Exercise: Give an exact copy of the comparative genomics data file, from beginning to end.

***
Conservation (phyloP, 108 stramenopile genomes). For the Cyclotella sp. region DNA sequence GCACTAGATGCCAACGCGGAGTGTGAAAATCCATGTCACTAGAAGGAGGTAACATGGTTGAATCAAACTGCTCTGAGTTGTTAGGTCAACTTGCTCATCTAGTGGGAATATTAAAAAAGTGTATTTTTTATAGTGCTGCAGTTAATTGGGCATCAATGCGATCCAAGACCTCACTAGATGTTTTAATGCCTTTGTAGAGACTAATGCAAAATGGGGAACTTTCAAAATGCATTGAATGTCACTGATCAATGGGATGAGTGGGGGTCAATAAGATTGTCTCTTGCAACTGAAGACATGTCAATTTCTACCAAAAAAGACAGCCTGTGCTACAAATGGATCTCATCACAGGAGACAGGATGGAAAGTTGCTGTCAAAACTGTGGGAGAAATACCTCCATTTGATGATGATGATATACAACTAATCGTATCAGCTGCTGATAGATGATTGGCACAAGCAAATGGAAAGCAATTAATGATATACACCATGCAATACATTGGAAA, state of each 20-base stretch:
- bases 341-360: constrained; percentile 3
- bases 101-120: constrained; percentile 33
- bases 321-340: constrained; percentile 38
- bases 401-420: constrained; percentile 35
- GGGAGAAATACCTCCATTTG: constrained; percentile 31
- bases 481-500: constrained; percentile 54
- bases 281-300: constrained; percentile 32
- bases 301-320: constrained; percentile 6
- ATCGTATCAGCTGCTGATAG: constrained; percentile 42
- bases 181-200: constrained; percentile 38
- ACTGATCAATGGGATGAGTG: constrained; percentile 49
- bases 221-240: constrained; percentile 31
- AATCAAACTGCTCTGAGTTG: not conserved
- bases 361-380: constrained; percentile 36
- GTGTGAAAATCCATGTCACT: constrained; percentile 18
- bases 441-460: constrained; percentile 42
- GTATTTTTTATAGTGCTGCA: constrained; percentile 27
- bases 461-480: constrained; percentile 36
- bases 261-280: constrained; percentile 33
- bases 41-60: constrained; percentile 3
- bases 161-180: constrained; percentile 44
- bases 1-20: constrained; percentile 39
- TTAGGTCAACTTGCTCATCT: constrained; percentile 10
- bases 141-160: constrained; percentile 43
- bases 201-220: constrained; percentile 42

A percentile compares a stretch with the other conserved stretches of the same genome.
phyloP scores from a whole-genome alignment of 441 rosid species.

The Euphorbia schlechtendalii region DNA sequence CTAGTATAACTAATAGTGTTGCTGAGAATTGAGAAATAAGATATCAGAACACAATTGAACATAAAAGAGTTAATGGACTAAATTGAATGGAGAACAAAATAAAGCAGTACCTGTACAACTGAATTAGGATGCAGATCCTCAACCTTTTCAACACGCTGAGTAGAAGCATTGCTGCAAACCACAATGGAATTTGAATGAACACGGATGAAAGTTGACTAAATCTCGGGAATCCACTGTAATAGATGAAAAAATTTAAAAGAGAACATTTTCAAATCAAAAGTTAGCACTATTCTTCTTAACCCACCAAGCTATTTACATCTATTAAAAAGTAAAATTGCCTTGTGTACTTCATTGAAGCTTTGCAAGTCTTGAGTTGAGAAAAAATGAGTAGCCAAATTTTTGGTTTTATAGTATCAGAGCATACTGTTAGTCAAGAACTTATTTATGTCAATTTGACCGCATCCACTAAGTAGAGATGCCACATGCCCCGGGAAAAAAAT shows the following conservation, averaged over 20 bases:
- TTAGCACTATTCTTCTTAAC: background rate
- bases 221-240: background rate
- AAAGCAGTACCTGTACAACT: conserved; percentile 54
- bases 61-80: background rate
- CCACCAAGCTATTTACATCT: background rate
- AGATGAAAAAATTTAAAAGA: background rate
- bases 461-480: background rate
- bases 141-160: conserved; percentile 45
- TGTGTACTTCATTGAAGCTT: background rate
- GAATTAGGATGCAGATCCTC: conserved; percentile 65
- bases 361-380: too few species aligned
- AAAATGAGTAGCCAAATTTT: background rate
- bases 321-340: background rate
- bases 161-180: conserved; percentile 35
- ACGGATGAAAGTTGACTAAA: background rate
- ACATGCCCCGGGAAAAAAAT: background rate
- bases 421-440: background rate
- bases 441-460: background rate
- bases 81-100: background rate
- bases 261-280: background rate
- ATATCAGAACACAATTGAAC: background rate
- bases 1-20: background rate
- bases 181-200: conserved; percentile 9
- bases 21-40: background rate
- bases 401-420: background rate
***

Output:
Conservation (phyloP, 108 stramenopile genomes). For the Cyclotella sp. region DNA sequence GCACTAGATGCCAACGCGGAGTGTGAAAATCCATGTCACTAGAAGGAGGTAACATGGTTGAATCAAACTGCTCTGAGTTGTTAGGTCAACTTGCTCATCTAGTGGGAATATTAAAAAAGTGTATTTTTTATAGTGCTGCAGTTAATTGGGCATCAATGCGATCCAAGACCTCACTAGATGTTTTAATGCCTTTGTAGAGACTAATGCAAAATGGGGAACTTTCAAAATGCATTGAATGTCACTGATCAATGGGATGAGTGGGGGTCAATAAGATTGTCTCTTGCAACTGAAGACATGTCAATTTCTACCAAAAAAGACAGCCTGTGCTACAAATGGATCTCATCACAGGAGACAGGATGGAAAGTTGCTGTCAAAACTGTGGGAGAAATACCTCCATTTGATGATGATGATATACAACTAATCGTATCAGCTGCTGATAGATGATTGGCACAAGCAAATGGAAAGCAATTAATGATATACACCATGCAATACATTGGAAA, state of each 20-base stretch:
- bases 341-360: constrained; percentile 3
- bases 101-120: constrained; percentile 33
- bases 321-340: constrained; percentile 38
- bases 401-420: constrained; percentile 35
- GGGAGAAATACCTCCATTTG: constrained; percentile 31
- bases 481-500: constrained; percentile 54
- bases 281-300: constrained; percentile 32
- bases 301-320: constrained; percentile 6
- ATCGTATCAGCTGCTGATAG: constrained; percentile 42
- bases 181-200: constrained; percentile 38
- ACTGATCAATGGGATGAGTG: constrained; percentile 49
- bases 221-240: constrained; percentile 31
- AATCAAACTGCTCTGAGTTG: not conserved
- bases 361-380: constrained; percentile 36
- GTGTGAAAATCCATGTCACT: constrained; percentile 18
- bases 441-460: constrained; percentile 42
- GTATTTTTTATAGTGCTGCA: constrained; percentile 27
- bases 461-480: constrained; percentile 36
- bases 261-280: constrained; percentile 33
- bases 41-60: constrained; percentile 3
- bases 161-180: constrained; percentile 44
- bases 1-20: constrained; percentile 39
- TTAGGTCAACTTGCTCATCT: constrained; percentile 10
- bases 141-160: constrained; percentile 43
- bases 201-220: constrained; percentile 42

A percentile compares a stretch with the other conserved stretches of the same genome.
phyloP scores from a whole-genome alignment of 441 rosid species.

The Euphorbia schlechtendalii region DNA sequence CTAGTATAACTAATAGTGTTGCTGAGAATTGAGAAATAAGATATCAGAACACAATTGAACATAAAAGAGTTAATGGACTAAATTGAATGGAGAACAAAATAAAGCAGTACCTGTACAACTGAATTAGGATGCAGATCCTCAACCTTTTCAACACGCTGAGTAGAAGCATTGCTGCAAACCACAATGGAATTTGAATGAACACGGATGAAAGTTGACTAAATCTCGGGAATCCACTGTAATAGATGAAAAAATTTAAAAGAGAACATTTTCAAATCAAAAGTTAGCACTATTCTTCTTAACCCACCAAGCTATTTACATCTATTAAAAAGTAAAATTGCCTTGTGTACTTCATTGAAGCTTTGCAAGTCTTGAGTTGAGAAAAAATGAGTAGCCAAATTTTTGGTTTTATAGTATCAGAGCATACTGTTAGTCAAGAACTTATTTATGTCAATTTGACCGCATCCACTAAGTAGAGATGCCACATGCCCCGGGAAAAAAAT shows the following conservation, averaged over 20 bases:
- TTAGCACTATTCTTCTTAAC: background rate
- bases 221-240: background rate
- AAAGCAGTACCTGTACAACT: conserved; percentile 54
- bases 61-80: background rate
- CCACCAAGCTATTTACATCT: background rate
- AGATGAAAAAATTTAAAAGA: background rate
- bases 461-480: background rate
- bases 141-160: conserved; percentile 45
- TGTGTACTTCATTGAAGCTT: background rate
- GAATTAGGATGCAGATCCTC: conserved; percentile 65
- bases 361-380: too few species aligned
- AAAATGAGTAGCCAAATTTT: background rate
- bases 321-340: background rate
- bases 161-180: conserved; percentile 35
- ACGGATGAAAGTTGACTAAA: background rate
- ACATGCCCCGGGAAAAAAAT: background rate
- bases 421-440: background rate
- bases 441-460: background rate
- bases 81-100: background rate
- bases 261-280: background rate
- ATATCAGAACACAATTGAAC: background rate
- bases 1-20: background rate
- bases 181-200: conserved; percentile 9
- bases 21-40: background rate
- bases 401-420: background rate